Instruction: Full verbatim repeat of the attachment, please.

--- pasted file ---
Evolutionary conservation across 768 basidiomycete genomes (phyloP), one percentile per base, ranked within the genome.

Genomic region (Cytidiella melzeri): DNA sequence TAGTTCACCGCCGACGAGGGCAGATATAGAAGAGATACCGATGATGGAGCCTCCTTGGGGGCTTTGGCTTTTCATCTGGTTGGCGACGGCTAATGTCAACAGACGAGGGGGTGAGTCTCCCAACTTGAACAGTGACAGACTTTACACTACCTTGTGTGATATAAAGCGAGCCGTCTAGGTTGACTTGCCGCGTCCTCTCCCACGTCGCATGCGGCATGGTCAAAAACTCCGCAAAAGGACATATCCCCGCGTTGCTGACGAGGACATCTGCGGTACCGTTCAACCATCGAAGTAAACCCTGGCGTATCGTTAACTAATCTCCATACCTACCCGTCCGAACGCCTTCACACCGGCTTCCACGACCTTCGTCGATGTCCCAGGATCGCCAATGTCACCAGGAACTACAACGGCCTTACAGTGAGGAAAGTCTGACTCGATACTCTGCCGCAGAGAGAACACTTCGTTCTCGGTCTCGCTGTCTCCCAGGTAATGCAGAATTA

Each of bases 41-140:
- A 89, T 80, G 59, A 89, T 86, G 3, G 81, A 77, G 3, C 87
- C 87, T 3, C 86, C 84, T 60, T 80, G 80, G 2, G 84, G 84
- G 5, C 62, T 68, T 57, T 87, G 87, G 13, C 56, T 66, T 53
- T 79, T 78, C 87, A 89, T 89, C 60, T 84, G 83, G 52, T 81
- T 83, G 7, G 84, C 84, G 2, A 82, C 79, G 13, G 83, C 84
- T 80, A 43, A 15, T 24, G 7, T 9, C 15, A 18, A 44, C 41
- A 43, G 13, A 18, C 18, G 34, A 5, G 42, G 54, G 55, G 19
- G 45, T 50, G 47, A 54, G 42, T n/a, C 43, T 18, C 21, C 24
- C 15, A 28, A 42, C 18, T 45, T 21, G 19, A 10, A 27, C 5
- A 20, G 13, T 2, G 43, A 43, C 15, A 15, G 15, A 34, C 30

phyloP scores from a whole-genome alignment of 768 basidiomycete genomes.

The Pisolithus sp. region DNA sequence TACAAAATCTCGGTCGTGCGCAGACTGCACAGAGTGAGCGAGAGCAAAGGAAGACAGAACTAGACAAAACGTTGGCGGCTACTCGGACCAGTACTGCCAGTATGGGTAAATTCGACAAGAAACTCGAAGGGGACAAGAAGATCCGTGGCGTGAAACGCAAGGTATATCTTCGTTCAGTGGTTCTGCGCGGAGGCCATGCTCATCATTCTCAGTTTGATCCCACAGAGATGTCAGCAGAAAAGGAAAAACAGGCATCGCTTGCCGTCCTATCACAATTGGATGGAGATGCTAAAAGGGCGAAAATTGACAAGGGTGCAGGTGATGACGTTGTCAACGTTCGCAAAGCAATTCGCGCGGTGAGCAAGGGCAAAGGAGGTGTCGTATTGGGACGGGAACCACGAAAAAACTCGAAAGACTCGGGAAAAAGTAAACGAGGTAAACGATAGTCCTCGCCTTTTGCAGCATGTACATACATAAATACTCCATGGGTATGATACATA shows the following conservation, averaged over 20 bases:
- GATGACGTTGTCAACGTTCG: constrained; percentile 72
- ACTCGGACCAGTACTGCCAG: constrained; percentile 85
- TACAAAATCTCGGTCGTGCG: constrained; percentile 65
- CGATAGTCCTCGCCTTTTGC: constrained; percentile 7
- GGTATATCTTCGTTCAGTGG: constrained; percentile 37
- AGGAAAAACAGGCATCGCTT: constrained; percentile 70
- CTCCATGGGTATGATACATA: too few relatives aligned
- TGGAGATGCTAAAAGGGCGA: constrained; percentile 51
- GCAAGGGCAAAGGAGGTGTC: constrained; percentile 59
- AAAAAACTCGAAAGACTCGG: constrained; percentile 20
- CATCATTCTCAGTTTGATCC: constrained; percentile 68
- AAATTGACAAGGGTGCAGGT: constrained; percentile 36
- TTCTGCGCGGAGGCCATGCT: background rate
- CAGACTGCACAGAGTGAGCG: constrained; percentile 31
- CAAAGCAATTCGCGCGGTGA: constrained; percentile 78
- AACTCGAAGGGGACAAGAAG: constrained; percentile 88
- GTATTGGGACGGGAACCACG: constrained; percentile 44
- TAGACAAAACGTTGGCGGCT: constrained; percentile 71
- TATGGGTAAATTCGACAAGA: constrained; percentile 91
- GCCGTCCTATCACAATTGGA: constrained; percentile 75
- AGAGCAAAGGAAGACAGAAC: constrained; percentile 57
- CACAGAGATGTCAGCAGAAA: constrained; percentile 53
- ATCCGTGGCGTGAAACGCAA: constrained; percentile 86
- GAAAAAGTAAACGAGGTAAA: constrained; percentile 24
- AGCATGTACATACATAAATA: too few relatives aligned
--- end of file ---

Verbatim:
Evolutionary conservation across 768 basidiomycete genomes (phyloP), one percentile per base, ranked within the genome.

Genomic region (Cytidiella melzeri): DNA sequence TAGTTCACCGCCGACGAGGGCAGATATAGAAGAGATACCGATGATGGAGCCTCCTTGGGGGCTTTGGCTTTTCATCTGGTTGGCGACGGCTAATGTCAACAGACGAGGGGGTGAGTCTCCCAACTTGAACAGTGACAGACTTTACACTACCTTGTGTGATATAAAGCGAGCCGTCTAGGTTGACTTGCCGCGTCCTCTCCCACGTCGCATGCGGCATGGTCAAAAACTCCGCAAAAGGACATATCCCCGCGTTGCTGACGAGGACATCTGCGGTACCGTTCAACCATCGAAGTAAACCCTGGCGTATCGTTAACTAATCTCCATACCTACCCGTCCGAACGCCTTCACACCGGCTTCCACGACCTTCGTCGATGTCCCAGGATCGCCAATGTCACCAGGAACTACAACGGCCTTACAGTGAGGAAAGTCTGACTCGATACTCTGCCGCAGAGAGAACACTTCGTTCTCGGTCTCGCTGTCTCCCAGGTAATGCAGAATTA

Each of bases 41-140:
- A 89, T 80, G 59, A 89, T 86, G 3, G 81, A 77, G 3, C 87
- C 87, T 3, C 86, C 84, T 60, T 80, G 80, G 2, G 84, G 84
- G 5, C 62, T 68, T 57, T 87, G 87, G 13, C 56, T 66, T 53
- T 79, T 78, C 87, A 89, T 89, C 60, T 84, G 83, G 52, T 81
- T 83, G 7, G 84, C 84, G 2, A 82, C 79, G 13, G 83, C 84
- T 80, A 43, A 15, T 24, G 7, T 9, C 15, A 18, A 44, C 41
- A 43, G 13, A 18, C 18, G 34, A 5, G 42, G 54, G 55, G 19
- G 45, T 50, G 47, A 54, G 42, T n/a, C 43, T 18, C 21, C 24
- C 15, A 28, A 42, C 18, T 45, T 21, G 19, A 10, A 27, C 5
- A 20, G 13, T 2, G 43, A 43, C 15, A 15, G 15, A 34, C 30

phyloP scores from a whole-genome alignment of 768 basidiomycete genomes.

The Pisolithus sp. region DNA sequence TACAAAATCTCGGTCGTGCGCAGACTGCACAGAGTGAGCGAGAGCAAAGGAAGACAGAACTAGACAAAACGTTGGCGGCTACTCGGACCAGTACTGCCAGTATGGGTAAATTCGACAAGAAACTCGAAGGGGACAAGAAGATCCGTGGCGTGAAACGCAAGGTATATCTTCGTTCAGTGGTTCTGCGCGGAGGCCATGCTCATCATTCTCAGTTTGATCCCACAGAGATGTCAGCAGAAAAGGAAAAACAGGCATCGCTTGCCGTCCTATCACAATTGGATGGAGATGCTAAAAGGGCGAAAATTGACAAGGGTGCAGGTGATGACGTTGTCAACGTTCGCAAAGCAATTCGCGCGGTGAGCAAGGGCAAAGGAGGTGTCGTATTGGGACGGGAACCACGAAAAAACTCGAAAGACTCGGGAAAAAGTAAACGAGGTAAACGATAGTCCTCGCCTTTTGCAGCATGTACATACATAAATACTCCATGGGTATGATACATA shows the following conservation, averaged over 20 bases:
- GATGACGTTGTCAACGTTCG: constrained; percentile 72
- ACTCGGACCAGTACTGCCAG: constrained; percentile 85
- TACAAAATCTCGGTCGTGCG: constrained; percentile 65
- CGATAGTCCTCGCCTTTTGC: constrained; percentile 7
- GGTATATCTTCGTTCAGTGG: constrained; percentile 37
- AGGAAAAACAGGCATCGCTT: constrained; percentile 70
- CTCCATGGGTATGATACATA: too few relatives aligned
- TGGAGATGCTAAAAGGGCGA: constrained; percentile 51
- GCAAGGGCAAAGGAGGTGTC: constrained; percentile 59
- AAAAAACTCGAAAGACTCGG: constrained; percentile 20
- CATCATTCTCAGTTTGATCC: constrained; percentile 68
- AAATTGACAAGGGTGCAGGT: constrained; percentile 36
- TTCTGCGCGGAGGCCATGCT: background rate
- CAGACTGCACAGAGTGAGCG: constrained; percentile 31
- CAAAGCAATTCGCGCGGTGA: constrained; percentile 78
- AACTCGAAGGGGACAAGAAG: constrained; percentile 88
- GTATTGGGACGGGAACCACG: constrained; percentile 44
- TAGACAAAACGTTGGCGGCT: constrained; percentile 71
- TATGGGTAAATTCGACAAGA: constrained; percentile 91
- GCCGTCCTATCACAATTGGA: constrained; percentile 75
- AGAGCAAAGGAAGACAGAAC: constrained; percentile 57
- CACAGAGATGTCAGCAGAAA: constrained; percentile 53
- ATCCGTGGCGTGAAACGCAA: constrained; percentile 86
- GAAAAAGTAAACGAGGTAAA: constrained; percentile 24
- AGCATGTACATACATAAATA: too few relatives aligned